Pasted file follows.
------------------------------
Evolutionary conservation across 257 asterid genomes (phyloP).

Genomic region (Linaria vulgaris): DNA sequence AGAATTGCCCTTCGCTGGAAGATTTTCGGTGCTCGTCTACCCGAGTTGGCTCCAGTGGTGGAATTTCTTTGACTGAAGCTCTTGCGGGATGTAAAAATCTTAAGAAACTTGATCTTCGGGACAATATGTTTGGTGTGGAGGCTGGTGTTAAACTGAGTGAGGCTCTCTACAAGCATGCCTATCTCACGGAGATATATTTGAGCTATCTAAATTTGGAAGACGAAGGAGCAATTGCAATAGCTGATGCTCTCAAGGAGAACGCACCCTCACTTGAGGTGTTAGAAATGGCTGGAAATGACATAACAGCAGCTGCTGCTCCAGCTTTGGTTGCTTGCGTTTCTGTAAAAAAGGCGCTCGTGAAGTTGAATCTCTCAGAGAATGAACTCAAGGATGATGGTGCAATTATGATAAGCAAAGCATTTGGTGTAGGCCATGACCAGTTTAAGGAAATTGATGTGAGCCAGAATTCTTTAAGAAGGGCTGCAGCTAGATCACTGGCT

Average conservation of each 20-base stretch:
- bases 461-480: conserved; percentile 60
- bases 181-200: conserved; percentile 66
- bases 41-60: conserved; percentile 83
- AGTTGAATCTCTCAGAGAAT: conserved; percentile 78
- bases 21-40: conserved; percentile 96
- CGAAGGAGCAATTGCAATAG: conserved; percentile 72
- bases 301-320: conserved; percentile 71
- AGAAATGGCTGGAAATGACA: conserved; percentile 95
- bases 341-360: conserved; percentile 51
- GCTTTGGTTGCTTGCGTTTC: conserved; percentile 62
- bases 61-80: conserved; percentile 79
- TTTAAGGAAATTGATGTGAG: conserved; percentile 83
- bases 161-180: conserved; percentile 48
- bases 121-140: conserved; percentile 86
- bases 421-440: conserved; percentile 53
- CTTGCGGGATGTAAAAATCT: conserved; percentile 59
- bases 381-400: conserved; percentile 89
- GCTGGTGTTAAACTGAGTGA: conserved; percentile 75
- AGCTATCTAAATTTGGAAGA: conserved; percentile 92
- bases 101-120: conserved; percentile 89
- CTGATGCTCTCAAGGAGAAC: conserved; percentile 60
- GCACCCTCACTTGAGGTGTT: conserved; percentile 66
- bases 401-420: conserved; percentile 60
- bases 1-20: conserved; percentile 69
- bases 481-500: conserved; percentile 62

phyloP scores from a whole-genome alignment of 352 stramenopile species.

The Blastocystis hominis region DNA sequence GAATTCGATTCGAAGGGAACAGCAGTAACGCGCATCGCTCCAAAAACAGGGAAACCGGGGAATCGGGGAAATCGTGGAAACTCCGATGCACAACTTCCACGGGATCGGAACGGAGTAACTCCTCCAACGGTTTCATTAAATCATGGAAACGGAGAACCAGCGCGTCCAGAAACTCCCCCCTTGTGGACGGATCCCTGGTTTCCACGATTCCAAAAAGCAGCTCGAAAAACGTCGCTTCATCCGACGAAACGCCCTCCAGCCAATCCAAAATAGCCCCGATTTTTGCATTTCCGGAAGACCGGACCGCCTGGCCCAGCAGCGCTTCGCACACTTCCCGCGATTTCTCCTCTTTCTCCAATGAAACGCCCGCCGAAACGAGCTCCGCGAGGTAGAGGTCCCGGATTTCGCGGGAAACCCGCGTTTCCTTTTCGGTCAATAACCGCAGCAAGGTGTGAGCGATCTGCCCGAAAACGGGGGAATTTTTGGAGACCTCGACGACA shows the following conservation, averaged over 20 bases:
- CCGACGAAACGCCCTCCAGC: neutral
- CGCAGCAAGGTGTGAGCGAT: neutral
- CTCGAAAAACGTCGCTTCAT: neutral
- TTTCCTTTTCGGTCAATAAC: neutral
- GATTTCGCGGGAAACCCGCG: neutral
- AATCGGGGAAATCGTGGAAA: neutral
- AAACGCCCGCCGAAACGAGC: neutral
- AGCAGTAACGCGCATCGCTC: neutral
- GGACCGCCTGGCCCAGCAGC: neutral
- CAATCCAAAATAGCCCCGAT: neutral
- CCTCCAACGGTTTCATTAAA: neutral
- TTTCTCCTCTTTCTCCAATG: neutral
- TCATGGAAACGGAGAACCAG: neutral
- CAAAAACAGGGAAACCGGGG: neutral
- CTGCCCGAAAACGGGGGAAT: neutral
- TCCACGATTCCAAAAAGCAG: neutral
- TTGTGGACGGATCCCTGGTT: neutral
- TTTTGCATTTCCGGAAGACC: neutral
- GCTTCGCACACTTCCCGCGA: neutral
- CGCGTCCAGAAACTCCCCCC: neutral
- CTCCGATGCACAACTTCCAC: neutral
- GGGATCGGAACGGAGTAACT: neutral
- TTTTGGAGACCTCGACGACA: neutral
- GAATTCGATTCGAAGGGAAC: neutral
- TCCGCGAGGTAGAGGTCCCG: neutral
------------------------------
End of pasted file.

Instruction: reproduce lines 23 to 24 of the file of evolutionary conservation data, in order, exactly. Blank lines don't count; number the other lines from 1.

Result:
- bases 101-120: conserved; percentile 89
- CTGATGCTCTCAAGGAGAAC: conserved; percentile 60